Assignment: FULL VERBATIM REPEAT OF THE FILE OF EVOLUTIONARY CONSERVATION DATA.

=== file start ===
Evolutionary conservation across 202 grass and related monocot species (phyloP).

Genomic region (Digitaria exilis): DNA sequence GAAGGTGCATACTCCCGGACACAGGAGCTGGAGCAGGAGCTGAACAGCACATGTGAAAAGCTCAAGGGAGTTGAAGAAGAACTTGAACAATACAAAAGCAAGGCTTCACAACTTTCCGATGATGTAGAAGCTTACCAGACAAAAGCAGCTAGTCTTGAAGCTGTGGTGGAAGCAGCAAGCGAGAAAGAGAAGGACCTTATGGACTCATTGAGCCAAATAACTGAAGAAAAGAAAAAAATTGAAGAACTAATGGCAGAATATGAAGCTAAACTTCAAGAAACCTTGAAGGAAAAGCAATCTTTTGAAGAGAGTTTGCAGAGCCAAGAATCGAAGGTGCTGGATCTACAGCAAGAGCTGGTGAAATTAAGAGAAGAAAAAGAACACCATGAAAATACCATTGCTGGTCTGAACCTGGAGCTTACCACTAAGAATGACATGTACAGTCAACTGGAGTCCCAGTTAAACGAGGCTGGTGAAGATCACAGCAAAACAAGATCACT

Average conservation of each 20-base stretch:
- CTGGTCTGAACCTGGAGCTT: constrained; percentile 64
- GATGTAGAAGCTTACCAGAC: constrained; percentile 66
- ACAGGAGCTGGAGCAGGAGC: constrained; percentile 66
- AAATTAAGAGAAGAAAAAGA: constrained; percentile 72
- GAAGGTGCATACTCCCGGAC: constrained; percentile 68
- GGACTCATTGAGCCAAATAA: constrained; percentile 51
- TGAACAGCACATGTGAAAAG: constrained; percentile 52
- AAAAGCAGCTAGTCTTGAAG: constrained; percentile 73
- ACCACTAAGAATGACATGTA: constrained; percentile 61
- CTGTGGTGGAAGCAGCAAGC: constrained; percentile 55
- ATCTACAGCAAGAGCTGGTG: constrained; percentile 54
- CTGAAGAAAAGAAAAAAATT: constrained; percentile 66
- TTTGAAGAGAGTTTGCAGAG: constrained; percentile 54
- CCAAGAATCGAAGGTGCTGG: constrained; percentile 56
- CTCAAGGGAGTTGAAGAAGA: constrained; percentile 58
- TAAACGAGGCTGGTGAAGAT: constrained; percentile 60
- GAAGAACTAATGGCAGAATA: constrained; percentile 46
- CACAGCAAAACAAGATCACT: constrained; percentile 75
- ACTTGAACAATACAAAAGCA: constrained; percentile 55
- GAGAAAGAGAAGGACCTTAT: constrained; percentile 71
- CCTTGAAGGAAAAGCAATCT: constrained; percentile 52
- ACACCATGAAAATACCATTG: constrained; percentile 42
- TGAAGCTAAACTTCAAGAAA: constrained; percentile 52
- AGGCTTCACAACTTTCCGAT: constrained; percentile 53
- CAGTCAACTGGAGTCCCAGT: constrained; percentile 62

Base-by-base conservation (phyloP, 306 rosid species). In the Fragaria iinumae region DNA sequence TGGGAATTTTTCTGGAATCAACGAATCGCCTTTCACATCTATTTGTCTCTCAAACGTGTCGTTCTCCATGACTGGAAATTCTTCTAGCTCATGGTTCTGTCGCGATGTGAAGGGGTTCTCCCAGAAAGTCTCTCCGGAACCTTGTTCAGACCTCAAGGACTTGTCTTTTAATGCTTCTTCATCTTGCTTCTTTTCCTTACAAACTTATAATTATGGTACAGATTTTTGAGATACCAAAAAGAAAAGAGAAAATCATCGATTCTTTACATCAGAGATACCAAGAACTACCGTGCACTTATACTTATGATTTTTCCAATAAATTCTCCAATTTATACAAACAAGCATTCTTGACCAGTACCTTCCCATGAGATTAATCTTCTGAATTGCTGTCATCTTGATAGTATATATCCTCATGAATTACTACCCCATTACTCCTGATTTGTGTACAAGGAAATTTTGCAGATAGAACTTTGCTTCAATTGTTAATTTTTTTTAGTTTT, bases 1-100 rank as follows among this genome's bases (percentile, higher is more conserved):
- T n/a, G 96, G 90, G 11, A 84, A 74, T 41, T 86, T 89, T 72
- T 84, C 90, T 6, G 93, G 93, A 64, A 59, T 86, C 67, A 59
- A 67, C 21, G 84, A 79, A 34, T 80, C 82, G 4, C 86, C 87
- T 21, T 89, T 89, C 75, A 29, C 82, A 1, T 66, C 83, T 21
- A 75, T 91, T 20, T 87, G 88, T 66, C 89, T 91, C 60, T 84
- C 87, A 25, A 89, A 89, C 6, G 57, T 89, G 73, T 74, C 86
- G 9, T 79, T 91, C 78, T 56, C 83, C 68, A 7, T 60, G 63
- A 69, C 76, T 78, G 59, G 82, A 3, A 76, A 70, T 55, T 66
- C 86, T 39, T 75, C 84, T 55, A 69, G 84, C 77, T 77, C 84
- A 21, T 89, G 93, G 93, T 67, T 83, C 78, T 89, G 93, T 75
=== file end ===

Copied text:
Evolutionary conservation across 202 grass and related monocot species (phyloP).

Genomic region (Digitaria exilis): DNA sequence GAAGGTGCATACTCCCGGACACAGGAGCTGGAGCAGGAGCTGAACAGCACATGTGAAAAGCTCAAGGGAGTTGAAGAAGAACTTGAACAATACAAAAGCAAGGCTTCACAACTTTCCGATGATGTAGAAGCTTACCAGACAAAAGCAGCTAGTCTTGAAGCTGTGGTGGAAGCAGCAAGCGAGAAAGAGAAGGACCTTATGGACTCATTGAGCCAAATAACTGAAGAAAAGAAAAAAATTGAAGAACTAATGGCAGAATATGAAGCTAAACTTCAAGAAACCTTGAAGGAAAAGCAATCTTTTGAAGAGAGTTTGCAGAGCCAAGAATCGAAGGTGCTGGATCTACAGCAAGAGCTGGTGAAATTAAGAGAAGAAAAAGAACACCATGAAAATACCATTGCTGGTCTGAACCTGGAGCTTACCACTAAGAATGACATGTACAGTCAACTGGAGTCCCAGTTAAACGAGGCTGGTGAAGATCACAGCAAAACAAGATCACT

Average conservation of each 20-base stretch:
- CTGGTCTGAACCTGGAGCTT: constrained; percentile 64
- GATGTAGAAGCTTACCAGAC: constrained; percentile 66
- ACAGGAGCTGGAGCAGGAGC: constrained; percentile 66
- AAATTAAGAGAAGAAAAAGA: constrained; percentile 72
- GAAGGTGCATACTCCCGGAC: constrained; percentile 68
- GGACTCATTGAGCCAAATAA: constrained; percentile 51
- TGAACAGCACATGTGAAAAG: constrained; percentile 52
- AAAAGCAGCTAGTCTTGAAG: constrained; percentile 73
- ACCACTAAGAATGACATGTA: constrained; percentile 61
- CTGTGGTGGAAGCAGCAAGC: constrained; percentile 55
- ATCTACAGCAAGAGCTGGTG: constrained; percentile 54
- CTGAAGAAAAGAAAAAAATT: constrained; percentile 66
- TTTGAAGAGAGTTTGCAGAG: constrained; percentile 54
- CCAAGAATCGAAGGTGCTGG: constrained; percentile 56
- CTCAAGGGAGTTGAAGAAGA: constrained; percentile 58
- TAAACGAGGCTGGTGAAGAT: constrained; percentile 60
- GAAGAACTAATGGCAGAATA: constrained; percentile 46
- CACAGCAAAACAAGATCACT: constrained; percentile 75
- ACTTGAACAATACAAAAGCA: constrained; percentile 55
- GAGAAAGAGAAGGACCTTAT: constrained; percentile 71
- CCTTGAAGGAAAAGCAATCT: constrained; percentile 52
- ACACCATGAAAATACCATTG: constrained; percentile 42
- TGAAGCTAAACTTCAAGAAA: constrained; percentile 52
- AGGCTTCACAACTTTCCGAT: constrained; percentile 53
- CAGTCAACTGGAGTCCCAGT: constrained; percentile 62

Base-by-base conservation (phyloP, 306 rosid species). In the Fragaria iinumae region DNA sequence TGGGAATTTTTCTGGAATCAACGAATCGCCTTTCACATCTATTTGTCTCTCAAACGTGTCGTTCTCCATGACTGGAAATTCTTCTAGCTCATGGTTCTGTCGCGATGTGAAGGGGTTCTCCCAGAAAGTCTCTCCGGAACCTTGTTCAGACCTCAAGGACTTGTCTTTTAATGCTTCTTCATCTTGCTTCTTTTCCTTACAAACTTATAATTATGGTACAGATTTTTGAGATACCAAAAAGAAAAGAGAAAATCATCGATTCTTTACATCAGAGATACCAAGAACTACCGTGCACTTATACTTATGATTTTTCCAATAAATTCTCCAATTTATACAAACAAGCATTCTTGACCAGTACCTTCCCATGAGATTAATCTTCTGAATTGCTGTCATCTTGATAGTATATATCCTCATGAATTACTACCCCATTACTCCTGATTTGTGTACAAGGAAATTTTGCAGATAGAACTTTGCTTCAATTGTTAATTTTTTTTAGTTTT, bases 1-100 rank as follows among this genome's bases (percentile, higher is more conserved):
- T n/a, G 96, G 90, G 11, A 84, A 74, T 41, T 86, T 89, T 72
- T 84, C 90, T 6, G 93, G 93, A 64, A 59, T 86, C 67, A 59
- A 67, C 21, G 84, A 79, A 34, T 80, C 82, G 4, C 86, C 87
- T 21, T 89, T 89, C 75, A 29, C 82, A 1, T 66, C 83, T 21
- A 75, T 91, T 20, T 87, G 88, T 66, C 89, T 91, C 60, T 84
- C 87, A 25, A 89, A 89, C 6, G 57, T 89, G 73, T 74, C 86
- G 9, T 79, T 91, C 78, T 56, C 83, C 68, A 7, T 60, G 63
- A 69, C 76, T 78, G 59, G 82, A 3, A 76, A 70, T 55, T 66
- C 86, T 39, T 75, C 84, T 55, A 69, G 84, C 77, T 77, C 84
- A 21, T 89, G 93, G 93, T 67, T 83, C 78, T 89, G 93, T 75